President Donald Trump's vote count in a Georgia county was boosted after a human error was discovered, the county's election supervisor said Monday.
"It was a human error in the way the absentee ballots were tabulated and that was discovered right after the election," Carlos Nelson, Ware County's supervisor of elections, told The Epoch Times.
During the first week in November, according to Nelson, officials found that the initial count for Trump was low by 37 votes while the count for Democratic presidential nominee Joe Biden was too high by 42 votes.
Batches of ballots are run through Dominion Voting Systems machines to count them during the election process. Sometimes, a batch will be partially counted when the machine stops because of a tear or a defect.
Workers take those batches, correct the error, and put the batches back into the machines. When they do so, they are supposed to mark how many ballots had already been counted.
"The human error was that it should have been marked as rejected," Nelson said.
After the errors were found, the updated vote count was confirmed in Georgia's statewide hand audit and the subsequent machine recount.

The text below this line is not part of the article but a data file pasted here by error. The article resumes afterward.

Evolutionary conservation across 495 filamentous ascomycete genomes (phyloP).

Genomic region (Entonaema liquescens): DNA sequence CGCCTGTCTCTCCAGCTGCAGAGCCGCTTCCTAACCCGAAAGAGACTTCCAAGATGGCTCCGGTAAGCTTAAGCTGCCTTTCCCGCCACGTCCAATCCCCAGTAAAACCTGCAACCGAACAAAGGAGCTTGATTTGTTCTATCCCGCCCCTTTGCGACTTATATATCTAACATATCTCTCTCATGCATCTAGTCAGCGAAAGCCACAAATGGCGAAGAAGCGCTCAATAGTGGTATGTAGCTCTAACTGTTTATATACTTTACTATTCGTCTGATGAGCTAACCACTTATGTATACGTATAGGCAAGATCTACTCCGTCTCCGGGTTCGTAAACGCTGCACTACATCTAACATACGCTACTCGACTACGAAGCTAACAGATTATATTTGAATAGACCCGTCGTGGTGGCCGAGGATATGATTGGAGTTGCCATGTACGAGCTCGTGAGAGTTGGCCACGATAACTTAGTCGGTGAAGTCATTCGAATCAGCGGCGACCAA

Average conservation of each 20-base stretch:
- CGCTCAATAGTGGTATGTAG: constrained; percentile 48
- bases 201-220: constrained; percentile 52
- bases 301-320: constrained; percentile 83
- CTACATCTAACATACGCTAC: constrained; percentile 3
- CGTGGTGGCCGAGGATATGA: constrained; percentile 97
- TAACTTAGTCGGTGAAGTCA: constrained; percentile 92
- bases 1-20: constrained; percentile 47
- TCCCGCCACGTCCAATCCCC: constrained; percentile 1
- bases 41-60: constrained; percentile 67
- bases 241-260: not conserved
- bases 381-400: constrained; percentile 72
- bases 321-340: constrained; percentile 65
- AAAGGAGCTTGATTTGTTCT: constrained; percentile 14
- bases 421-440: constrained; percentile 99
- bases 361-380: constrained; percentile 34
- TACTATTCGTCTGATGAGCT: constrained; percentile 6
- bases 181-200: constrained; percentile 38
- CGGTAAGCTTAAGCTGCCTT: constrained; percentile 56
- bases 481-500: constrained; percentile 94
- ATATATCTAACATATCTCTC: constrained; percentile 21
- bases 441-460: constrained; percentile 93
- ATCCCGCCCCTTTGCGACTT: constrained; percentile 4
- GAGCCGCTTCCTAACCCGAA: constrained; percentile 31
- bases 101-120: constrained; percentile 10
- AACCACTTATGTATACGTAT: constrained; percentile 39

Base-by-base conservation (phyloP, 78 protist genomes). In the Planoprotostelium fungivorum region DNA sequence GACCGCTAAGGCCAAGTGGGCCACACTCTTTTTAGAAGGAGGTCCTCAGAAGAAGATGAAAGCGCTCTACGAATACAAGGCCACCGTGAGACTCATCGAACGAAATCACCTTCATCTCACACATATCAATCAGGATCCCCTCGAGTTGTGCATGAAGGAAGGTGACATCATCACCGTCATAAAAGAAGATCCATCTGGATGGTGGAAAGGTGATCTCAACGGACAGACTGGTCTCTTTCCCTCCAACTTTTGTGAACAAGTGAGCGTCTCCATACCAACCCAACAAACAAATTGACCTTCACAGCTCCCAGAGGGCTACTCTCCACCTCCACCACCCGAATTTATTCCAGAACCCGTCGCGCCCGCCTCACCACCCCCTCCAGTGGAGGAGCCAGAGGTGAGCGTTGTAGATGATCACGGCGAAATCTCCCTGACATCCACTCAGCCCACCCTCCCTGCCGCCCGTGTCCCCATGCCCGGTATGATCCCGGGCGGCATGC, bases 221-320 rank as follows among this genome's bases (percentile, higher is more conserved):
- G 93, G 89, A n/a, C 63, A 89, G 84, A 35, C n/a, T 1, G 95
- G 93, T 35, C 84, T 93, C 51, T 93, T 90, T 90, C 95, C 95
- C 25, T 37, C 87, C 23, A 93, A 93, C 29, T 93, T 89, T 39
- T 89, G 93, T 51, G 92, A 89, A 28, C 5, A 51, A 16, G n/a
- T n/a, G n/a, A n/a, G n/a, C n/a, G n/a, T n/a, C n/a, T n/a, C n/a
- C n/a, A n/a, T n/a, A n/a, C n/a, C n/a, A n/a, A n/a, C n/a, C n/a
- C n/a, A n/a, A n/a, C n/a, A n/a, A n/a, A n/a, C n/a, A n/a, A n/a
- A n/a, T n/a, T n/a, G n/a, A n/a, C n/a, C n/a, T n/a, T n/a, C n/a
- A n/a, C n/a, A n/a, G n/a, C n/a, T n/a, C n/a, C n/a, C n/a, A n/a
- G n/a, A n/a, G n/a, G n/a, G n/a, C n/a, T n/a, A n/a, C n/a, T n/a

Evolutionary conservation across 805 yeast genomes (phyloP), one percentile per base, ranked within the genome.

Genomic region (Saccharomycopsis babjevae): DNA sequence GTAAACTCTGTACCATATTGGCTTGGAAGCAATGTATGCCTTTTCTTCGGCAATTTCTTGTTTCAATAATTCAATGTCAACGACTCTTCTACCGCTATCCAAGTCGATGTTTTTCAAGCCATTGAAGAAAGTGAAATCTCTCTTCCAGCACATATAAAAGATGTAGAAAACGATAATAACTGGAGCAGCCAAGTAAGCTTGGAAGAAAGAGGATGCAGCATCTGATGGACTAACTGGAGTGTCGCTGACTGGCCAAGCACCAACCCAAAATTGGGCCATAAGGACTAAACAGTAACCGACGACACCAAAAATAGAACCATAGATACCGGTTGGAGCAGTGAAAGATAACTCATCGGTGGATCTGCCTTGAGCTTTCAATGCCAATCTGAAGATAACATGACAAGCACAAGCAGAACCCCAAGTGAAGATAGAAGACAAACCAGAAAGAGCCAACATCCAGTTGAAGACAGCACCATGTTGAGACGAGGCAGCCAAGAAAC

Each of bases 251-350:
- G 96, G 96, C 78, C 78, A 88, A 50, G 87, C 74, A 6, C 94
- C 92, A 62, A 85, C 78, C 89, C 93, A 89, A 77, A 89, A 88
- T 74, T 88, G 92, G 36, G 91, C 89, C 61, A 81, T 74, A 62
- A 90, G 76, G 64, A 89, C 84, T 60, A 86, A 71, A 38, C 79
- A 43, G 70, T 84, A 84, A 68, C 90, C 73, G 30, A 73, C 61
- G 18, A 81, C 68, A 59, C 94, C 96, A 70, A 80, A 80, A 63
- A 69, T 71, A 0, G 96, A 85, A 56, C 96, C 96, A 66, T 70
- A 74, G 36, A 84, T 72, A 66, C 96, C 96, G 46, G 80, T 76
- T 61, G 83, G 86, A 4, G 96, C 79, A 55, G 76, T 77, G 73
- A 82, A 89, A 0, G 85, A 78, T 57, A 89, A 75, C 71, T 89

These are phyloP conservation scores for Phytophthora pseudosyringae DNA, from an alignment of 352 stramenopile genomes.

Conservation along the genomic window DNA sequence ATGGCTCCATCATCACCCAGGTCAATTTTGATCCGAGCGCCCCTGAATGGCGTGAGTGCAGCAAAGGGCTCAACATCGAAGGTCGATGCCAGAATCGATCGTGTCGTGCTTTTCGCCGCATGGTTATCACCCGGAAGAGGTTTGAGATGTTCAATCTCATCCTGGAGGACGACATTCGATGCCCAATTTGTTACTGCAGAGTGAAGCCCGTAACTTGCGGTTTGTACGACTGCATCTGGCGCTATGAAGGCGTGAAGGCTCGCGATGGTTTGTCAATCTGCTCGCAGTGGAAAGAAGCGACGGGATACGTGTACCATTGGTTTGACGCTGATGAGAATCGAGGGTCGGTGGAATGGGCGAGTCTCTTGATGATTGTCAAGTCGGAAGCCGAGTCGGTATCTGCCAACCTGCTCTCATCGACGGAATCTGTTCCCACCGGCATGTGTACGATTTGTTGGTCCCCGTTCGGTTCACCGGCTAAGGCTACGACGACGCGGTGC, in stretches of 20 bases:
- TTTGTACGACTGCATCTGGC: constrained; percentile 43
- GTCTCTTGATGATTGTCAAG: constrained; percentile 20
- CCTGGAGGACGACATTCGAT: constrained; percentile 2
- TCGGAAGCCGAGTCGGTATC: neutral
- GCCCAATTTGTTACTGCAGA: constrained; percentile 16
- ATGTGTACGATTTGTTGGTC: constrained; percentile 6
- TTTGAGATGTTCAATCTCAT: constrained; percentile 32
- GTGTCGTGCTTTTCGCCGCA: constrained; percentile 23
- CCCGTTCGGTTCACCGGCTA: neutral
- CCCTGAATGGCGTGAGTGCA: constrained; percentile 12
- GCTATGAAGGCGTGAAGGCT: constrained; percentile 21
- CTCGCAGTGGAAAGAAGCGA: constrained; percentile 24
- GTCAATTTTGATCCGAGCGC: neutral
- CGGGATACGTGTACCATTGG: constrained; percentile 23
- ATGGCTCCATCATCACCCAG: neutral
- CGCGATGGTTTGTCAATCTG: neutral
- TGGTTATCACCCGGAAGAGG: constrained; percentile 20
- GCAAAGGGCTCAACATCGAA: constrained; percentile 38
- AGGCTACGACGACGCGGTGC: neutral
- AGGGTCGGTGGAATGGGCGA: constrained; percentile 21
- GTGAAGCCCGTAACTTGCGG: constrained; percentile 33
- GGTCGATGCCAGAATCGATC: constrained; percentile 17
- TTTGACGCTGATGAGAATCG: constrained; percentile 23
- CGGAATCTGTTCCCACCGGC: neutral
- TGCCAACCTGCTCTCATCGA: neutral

Nelson was commenting after at least one prominent Twitter user claimed Trump's campaign had obtained a Dominion machine from a small Georgia county, showing votes "flipped from Trump to Biden."
Voters Organized for Trusted Elections Results in Georgia issued a press release last week attributing what Nelson described as human error to being the result of Dominion's software.
Garland Favorito, the group's co-founder, testified to state lawmakers last week and submitted an affidavit for Pearson v Kemp, a federal case that was dismissed on Monday.
Sidney Powell, who was representing plaintiffs in the case, cited Ware County during the hearing in trying to convince the judge to grant plaintiffs access to voting machines.
"There were 37 votes that were admittedly flipped by the machines from Mr. Trump to Mr. Biden," she said.
The percentage of the votes equates to approximately the algorithm that plaintiff experts believe was run across the state, she added, calling it "a systemic indication of fraud."
Gabriel Sterling, the state's voting system implementation manager, told reporters in a press conference in Atlanta that the idea the count was off because of an algorithm and the machines was "ridiculous."
"What have we been saying since the beginning? The most obvious fault fault point in any of the systems is the human beings who are counting them," he said.
"There is no algorithm proof. There are no CS machines. I believe some people trying to conflate this with some of the machines being inspected in Michigan. But that's just not the case."